I Will Not Compare Myself To Other Developers

Today, let’s do a little exercise. It won’t hurt… I promise. In fact, it might feel really good. Cathartic, even.

Repeat after me: I will not compare myself to other developers.

I don’t know why it is that I always do this, but it’s become my mantra not to. Simple, right? Much easier said than done. Comparing ourselves to other folks is generally accepted as natural behavior, as we are community- and socially-oriented creatures. Even myself, as a pretty bad hermit and introvert. But when is enough enough? When are we ever enough? My answer to this is: it’s never going to be enough, but we are enough right as we are, right now.

True confessions: I’m a noob, and that’s okay

Today marks 92 days since I first launched this crazy endeavor to change my industry/career, and pick up some valuable skills that would carry me forward into a more personally rewarding profession overall. Ninety-two days. For the mathematically challenged, that’s a little over 13 weeks. Given 13 weeks, what could you do?

As I’ve mentioned in my origin story, back at the end of May, I was let go from my position as a Customer Care Manager at a software-as-a-service (SaaS) start-up here in Portland. Being in that role, I had a lot of exposure to the deployed product, but not to the development process. And being in an entirely separate office from the Development and Product teams, I was largely unable to peek over anyone’s shoulder to see what they were working on. However, that didn’t keep me from asking questions where I could.

Sometimes, I didn’t know what I was really asking, and being largely unfamiliar with mobile app development… I didn’t get the answers I was looking for, if I got any answers at all. Sometimes, I found myself on The Google searching for terms that kept coming up. My first exposure to the Agile term “sprint” was in an email from a Lead Developer, providing a summary of the week’s projects. And what the @$&! was a “rescue blob”? More asking, more Googling. Over time, it became more familiar to me, and I realized how largely removed I was from the entire development process. I was a little jealous of my coding counterparts, and determined to step up my game.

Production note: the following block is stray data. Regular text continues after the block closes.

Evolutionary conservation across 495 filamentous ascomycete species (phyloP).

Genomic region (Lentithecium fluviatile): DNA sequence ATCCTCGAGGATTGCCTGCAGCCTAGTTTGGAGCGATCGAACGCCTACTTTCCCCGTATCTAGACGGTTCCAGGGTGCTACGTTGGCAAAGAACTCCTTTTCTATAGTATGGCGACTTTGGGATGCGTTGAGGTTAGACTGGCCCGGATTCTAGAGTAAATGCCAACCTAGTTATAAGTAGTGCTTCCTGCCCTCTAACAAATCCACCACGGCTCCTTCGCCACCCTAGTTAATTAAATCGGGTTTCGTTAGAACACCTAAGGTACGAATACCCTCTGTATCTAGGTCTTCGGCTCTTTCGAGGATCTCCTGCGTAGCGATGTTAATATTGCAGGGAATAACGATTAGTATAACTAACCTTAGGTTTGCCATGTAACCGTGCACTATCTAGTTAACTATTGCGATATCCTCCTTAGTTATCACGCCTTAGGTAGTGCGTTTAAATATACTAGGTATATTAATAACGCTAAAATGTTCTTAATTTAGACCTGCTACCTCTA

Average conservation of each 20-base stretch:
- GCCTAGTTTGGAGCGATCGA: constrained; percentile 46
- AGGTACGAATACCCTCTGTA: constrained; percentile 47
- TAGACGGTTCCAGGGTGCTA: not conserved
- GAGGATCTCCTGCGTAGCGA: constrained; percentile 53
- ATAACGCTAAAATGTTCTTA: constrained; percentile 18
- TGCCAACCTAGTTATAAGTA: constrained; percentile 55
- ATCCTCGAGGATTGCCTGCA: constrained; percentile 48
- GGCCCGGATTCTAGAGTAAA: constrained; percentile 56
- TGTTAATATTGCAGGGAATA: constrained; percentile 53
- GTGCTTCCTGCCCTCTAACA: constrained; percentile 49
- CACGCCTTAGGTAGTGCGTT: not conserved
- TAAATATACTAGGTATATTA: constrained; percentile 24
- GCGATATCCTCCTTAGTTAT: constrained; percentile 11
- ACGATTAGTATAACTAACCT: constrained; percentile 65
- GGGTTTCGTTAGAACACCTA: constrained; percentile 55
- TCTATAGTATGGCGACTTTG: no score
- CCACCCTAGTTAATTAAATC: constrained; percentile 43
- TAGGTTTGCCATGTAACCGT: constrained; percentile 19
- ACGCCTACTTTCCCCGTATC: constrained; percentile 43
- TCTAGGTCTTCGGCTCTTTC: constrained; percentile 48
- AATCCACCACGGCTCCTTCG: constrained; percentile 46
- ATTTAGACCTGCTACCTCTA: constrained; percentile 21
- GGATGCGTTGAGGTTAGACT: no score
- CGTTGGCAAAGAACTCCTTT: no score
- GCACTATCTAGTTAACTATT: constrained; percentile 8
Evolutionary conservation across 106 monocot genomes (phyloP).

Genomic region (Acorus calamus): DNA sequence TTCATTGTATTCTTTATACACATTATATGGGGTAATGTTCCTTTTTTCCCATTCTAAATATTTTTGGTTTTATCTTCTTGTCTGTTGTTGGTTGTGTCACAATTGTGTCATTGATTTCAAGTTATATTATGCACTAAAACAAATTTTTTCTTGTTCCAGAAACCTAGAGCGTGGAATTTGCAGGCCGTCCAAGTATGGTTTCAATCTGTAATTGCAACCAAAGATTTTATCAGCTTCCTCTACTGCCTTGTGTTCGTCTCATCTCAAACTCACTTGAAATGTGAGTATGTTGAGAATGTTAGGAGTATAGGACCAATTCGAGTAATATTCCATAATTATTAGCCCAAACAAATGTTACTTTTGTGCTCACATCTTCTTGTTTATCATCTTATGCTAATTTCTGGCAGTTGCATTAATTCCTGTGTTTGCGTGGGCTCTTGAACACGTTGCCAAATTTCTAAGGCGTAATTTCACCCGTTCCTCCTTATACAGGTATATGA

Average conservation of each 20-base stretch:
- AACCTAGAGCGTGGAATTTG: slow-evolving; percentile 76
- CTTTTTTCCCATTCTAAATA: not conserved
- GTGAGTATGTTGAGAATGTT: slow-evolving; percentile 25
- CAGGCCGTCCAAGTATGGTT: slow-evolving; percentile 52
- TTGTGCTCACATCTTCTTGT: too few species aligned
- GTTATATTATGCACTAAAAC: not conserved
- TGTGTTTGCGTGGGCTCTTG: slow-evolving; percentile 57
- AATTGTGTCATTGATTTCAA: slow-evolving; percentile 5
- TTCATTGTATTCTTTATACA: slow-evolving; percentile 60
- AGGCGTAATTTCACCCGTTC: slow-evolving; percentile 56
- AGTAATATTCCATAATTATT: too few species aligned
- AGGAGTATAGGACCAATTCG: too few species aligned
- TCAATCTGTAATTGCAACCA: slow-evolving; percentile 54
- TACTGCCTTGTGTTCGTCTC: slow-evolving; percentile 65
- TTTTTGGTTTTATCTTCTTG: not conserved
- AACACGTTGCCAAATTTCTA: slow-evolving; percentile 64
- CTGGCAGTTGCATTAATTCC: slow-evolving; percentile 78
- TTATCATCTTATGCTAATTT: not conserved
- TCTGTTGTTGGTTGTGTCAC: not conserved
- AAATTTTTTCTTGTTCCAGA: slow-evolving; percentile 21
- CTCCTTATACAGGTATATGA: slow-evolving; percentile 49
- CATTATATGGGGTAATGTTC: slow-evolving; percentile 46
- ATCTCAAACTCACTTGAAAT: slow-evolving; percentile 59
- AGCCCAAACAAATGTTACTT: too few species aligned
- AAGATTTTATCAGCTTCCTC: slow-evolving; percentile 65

Back to the start, repeat after me: I will not compare myself to other web developers. That pang of jealousy I felt knowing that they a) made more money than I did, and b) were facing challenges that seemed like a lot more fun to me than what I was doing… it wasn’t necessary. Everyone starts somewhere. Each and every developer at our company — and every other company — once wrote their first line of code.

When I started writing my own code, pouring through Treehouse classes and pining for the same level of knowledge that “everyone else” in the industry had… I had to check myself. Obsessively following other developers is a perfectly awesome and legit activity, but whining to myself about why I couldn’t do what they did in their GitHub repos and on their portfolios is asinine and self-destructive.

In short…

Reviewing the work of others, and taking their experience and using it as a most excellent example of what we can do, given time and the proper environment? YES.

Reviewing the work of others, and self-deprecating because we simply don’t have the same skill sets yet? NO.

Imposter Syndrome and the single woman

The negative effects of constantly comparing ourselves and our skills to those of other developers don’t just end there. Allow me a personal anecdote.

Pretty quickly after I began my progress, I started meeting and dating developers and engineers in different fields. The feelings I had for what they did sometimes overshadowed my feelings for them. Over dinner or drinks, I tried to explain what I was doing, and was generally met with approval and respect for my ambition! But in my own mind, I was again comparing myself to them. My code was messy and novice, and theirs looked great.

What’s the term… “imposter syndrome”? That feeling that you’re misrepresenting yourself in some way, or underqualified for what you’re doing/who you’re with. I don’t have time for it. They have had years of experience behind them to create and learn, and I have my 92 days. I am strong, and I learn incredibly quickly. When I stumble, I pick myself back up. I have a plethora of great ideas that will, one way or another, come to fruition once I gain the skills to make it happen.

Feeling swelling drive for web development, and wanting to learn more/do better affirms for me that I am in the right field, and that I’m going to do just fine. Imagine what I’ll be able to do by my 100th day. It’s only 8 days away, but based on my rate of progression, that’s only a little under 1/10th of my time already passed. 1/10th of what I’ve learned so far is still a pretty ridiculous amount! And what about my 6-month mark? One year?

I have 92 days under my belt. And I will not compare myself to other developers.